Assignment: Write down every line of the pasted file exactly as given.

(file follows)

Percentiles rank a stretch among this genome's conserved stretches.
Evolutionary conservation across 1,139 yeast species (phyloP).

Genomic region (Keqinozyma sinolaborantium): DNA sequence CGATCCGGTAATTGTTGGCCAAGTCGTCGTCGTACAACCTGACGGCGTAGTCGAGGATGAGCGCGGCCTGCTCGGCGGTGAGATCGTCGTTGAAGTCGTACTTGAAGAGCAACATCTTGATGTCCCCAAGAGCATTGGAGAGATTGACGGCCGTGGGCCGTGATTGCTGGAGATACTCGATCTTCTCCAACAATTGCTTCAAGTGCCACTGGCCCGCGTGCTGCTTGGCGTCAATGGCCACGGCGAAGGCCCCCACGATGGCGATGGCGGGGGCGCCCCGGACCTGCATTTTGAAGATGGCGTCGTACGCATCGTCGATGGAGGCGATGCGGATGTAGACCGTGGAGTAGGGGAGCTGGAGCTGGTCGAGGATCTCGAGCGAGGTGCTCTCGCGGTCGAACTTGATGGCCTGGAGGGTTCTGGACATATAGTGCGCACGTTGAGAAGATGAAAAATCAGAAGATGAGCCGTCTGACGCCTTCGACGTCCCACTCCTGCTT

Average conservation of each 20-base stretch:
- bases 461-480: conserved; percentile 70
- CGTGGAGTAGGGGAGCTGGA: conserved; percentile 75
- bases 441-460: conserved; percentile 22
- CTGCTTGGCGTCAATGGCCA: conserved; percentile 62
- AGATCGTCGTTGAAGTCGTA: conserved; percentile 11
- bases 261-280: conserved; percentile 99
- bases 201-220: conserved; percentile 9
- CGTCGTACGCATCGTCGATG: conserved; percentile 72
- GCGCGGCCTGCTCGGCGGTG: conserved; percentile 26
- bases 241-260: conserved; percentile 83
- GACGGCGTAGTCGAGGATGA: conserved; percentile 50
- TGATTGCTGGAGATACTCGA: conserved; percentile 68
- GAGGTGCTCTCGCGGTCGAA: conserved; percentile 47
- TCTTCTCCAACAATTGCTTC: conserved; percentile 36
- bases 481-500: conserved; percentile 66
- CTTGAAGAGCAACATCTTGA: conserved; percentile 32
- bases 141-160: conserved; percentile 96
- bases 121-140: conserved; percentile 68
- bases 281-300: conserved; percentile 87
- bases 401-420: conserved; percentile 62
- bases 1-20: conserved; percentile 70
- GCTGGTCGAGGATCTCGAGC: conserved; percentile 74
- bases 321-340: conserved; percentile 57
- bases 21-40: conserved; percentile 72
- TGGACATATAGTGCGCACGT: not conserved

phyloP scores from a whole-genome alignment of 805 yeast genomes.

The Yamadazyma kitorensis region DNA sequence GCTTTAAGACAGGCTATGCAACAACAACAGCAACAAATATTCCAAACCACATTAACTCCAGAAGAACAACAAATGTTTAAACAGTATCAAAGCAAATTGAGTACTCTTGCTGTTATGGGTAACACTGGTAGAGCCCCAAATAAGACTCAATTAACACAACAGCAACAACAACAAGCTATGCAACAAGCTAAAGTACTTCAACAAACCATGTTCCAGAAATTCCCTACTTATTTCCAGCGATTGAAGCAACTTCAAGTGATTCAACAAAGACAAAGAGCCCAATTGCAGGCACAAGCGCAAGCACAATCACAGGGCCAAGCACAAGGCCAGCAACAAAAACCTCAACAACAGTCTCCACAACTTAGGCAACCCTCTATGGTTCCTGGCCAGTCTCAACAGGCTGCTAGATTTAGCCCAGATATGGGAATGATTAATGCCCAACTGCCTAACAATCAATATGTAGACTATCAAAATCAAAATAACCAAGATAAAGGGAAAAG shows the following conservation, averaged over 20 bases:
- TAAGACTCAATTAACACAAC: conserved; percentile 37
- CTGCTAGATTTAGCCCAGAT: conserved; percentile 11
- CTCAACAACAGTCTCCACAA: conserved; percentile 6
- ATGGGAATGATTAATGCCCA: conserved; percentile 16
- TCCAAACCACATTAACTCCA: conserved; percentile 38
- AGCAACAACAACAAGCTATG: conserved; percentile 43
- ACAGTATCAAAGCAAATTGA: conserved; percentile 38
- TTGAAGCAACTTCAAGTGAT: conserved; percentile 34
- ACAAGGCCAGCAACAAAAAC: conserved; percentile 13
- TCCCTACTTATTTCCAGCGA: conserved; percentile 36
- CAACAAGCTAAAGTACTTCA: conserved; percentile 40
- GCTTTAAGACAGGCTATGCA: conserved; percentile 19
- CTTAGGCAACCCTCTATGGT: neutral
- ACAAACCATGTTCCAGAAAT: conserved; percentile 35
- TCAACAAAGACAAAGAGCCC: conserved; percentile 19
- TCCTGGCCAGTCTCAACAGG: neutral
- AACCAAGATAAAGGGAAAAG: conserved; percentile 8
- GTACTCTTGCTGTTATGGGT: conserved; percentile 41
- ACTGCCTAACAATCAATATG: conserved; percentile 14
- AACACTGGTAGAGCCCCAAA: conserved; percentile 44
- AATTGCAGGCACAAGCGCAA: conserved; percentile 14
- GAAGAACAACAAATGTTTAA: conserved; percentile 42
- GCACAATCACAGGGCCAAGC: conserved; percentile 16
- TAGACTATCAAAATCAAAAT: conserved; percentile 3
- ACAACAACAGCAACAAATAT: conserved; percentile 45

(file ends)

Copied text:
Percentiles rank a stretch among this genome's conserved stretches.
Evolutionary conservation across 1,139 yeast species (phyloP).

Genomic region (Keqinozyma sinolaborantium): DNA sequence CGATCCGGTAATTGTTGGCCAAGTCGTCGTCGTACAACCTGACGGCGTAGTCGAGGATGAGCGCGGCCTGCTCGGCGGTGAGATCGTCGTTGAAGTCGTACTTGAAGAGCAACATCTTGATGTCCCCAAGAGCATTGGAGAGATTGACGGCCGTGGGCCGTGATTGCTGGAGATACTCGATCTTCTCCAACAATTGCTTCAAGTGCCACTGGCCCGCGTGCTGCTTGGCGTCAATGGCCACGGCGAAGGCCCCCACGATGGCGATGGCGGGGGCGCCCCGGACCTGCATTTTGAAGATGGCGTCGTACGCATCGTCGATGGAGGCGATGCGGATGTAGACCGTGGAGTAGGGGAGCTGGAGCTGGTCGAGGATCTCGAGCGAGGTGCTCTCGCGGTCGAACTTGATGGCCTGGAGGGTTCTGGACATATAGTGCGCACGTTGAGAAGATGAAAAATCAGAAGATGAGCCGTCTGACGCCTTCGACGTCCCACTCCTGCTT

Average conservation of each 20-base stretch:
- bases 461-480: conserved; percentile 70
- CGTGGAGTAGGGGAGCTGGA: conserved; percentile 75
- bases 441-460: conserved; percentile 22
- CTGCTTGGCGTCAATGGCCA: conserved; percentile 62
- AGATCGTCGTTGAAGTCGTA: conserved; percentile 11
- bases 261-280: conserved; percentile 99
- bases 201-220: conserved; percentile 9
- CGTCGTACGCATCGTCGATG: conserved; percentile 72
- GCGCGGCCTGCTCGGCGGTG: conserved; percentile 26
- bases 241-260: conserved; percentile 83
- GACGGCGTAGTCGAGGATGA: conserved; percentile 50
- TGATTGCTGGAGATACTCGA: conserved; percentile 68
- GAGGTGCTCTCGCGGTCGAA: conserved; percentile 47
- TCTTCTCCAACAATTGCTTC: conserved; percentile 36
- bases 481-500: conserved; percentile 66
- CTTGAAGAGCAACATCTTGA: conserved; percentile 32
- bases 141-160: conserved; percentile 96
- bases 121-140: conserved; percentile 68
- bases 281-300: conserved; percentile 87
- bases 401-420: conserved; percentile 62
- bases 1-20: conserved; percentile 70
- GCTGGTCGAGGATCTCGAGC: conserved; percentile 74
- bases 321-340: conserved; percentile 57
- bases 21-40: conserved; percentile 72
- TGGACATATAGTGCGCACGT: not conserved

phyloP scores from a whole-genome alignment of 805 yeast genomes.

The Yamadazyma kitorensis region DNA sequence GCTTTAAGACAGGCTATGCAACAACAACAGCAACAAATATTCCAAACCACATTAACTCCAGAAGAACAACAAATGTTTAAACAGTATCAAAGCAAATTGAGTACTCTTGCTGTTATGGGTAACACTGGTAGAGCCCCAAATAAGACTCAATTAACACAACAGCAACAACAACAAGCTATGCAACAAGCTAAAGTACTTCAACAAACCATGTTCCAGAAATTCCCTACTTATTTCCAGCGATTGAAGCAACTTCAAGTGATTCAACAAAGACAAAGAGCCCAATTGCAGGCACAAGCGCAAGCACAATCACAGGGCCAAGCACAAGGCCAGCAACAAAAACCTCAACAACAGTCTCCACAACTTAGGCAACCCTCTATGGTTCCTGGCCAGTCTCAACAGGCTGCTAGATTTAGCCCAGATATGGGAATGATTAATGCCCAACTGCCTAACAATCAATATGTAGACTATCAAAATCAAAATAACCAAGATAAAGGGAAAAG shows the following conservation, averaged over 20 bases:
- TAAGACTCAATTAACACAAC: conserved; percentile 37
- CTGCTAGATTTAGCCCAGAT: conserved; percentile 11
- CTCAACAACAGTCTCCACAA: conserved; percentile 6
- ATGGGAATGATTAATGCCCA: conserved; percentile 16
- TCCAAACCACATTAACTCCA: conserved; percentile 38
- AGCAACAACAACAAGCTATG: conserved; percentile 43
- ACAGTATCAAAGCAAATTGA: conserved; percentile 38
- TTGAAGCAACTTCAAGTGAT: conserved; percentile 34
- ACAAGGCCAGCAACAAAAAC: conserved; percentile 13
- TCCCTACTTATTTCCAGCGA: conserved; percentile 36
- CAACAAGCTAAAGTACTTCA: conserved; percentile 40
- GCTTTAAGACAGGCTATGCA: conserved; percentile 19
- CTTAGGCAACCCTCTATGGT: neutral
- ACAAACCATGTTCCAGAAAT: conserved; percentile 35
- TCAACAAAGACAAAGAGCCC: conserved; percentile 19
- TCCTGGCCAGTCTCAACAGG: neutral
- AACCAAGATAAAGGGAAAAG: conserved; percentile 8
- GTACTCTTGCTGTTATGGGT: conserved; percentile 41
- ACTGCCTAACAATCAATATG: conserved; percentile 14
- AACACTGGTAGAGCCCCAAA: conserved; percentile 44
- AATTGCAGGCACAAGCGCAA: conserved; percentile 14
- GAAGAACAACAAATGTTTAA: conserved; percentile 42
- GCACAATCACAGGGCCAAGC: conserved; percentile 16
- TAGACTATCAAAATCAAAAT: conserved; percentile 3
- ACAACAACAGCAACAAATAT: conserved; percentile 45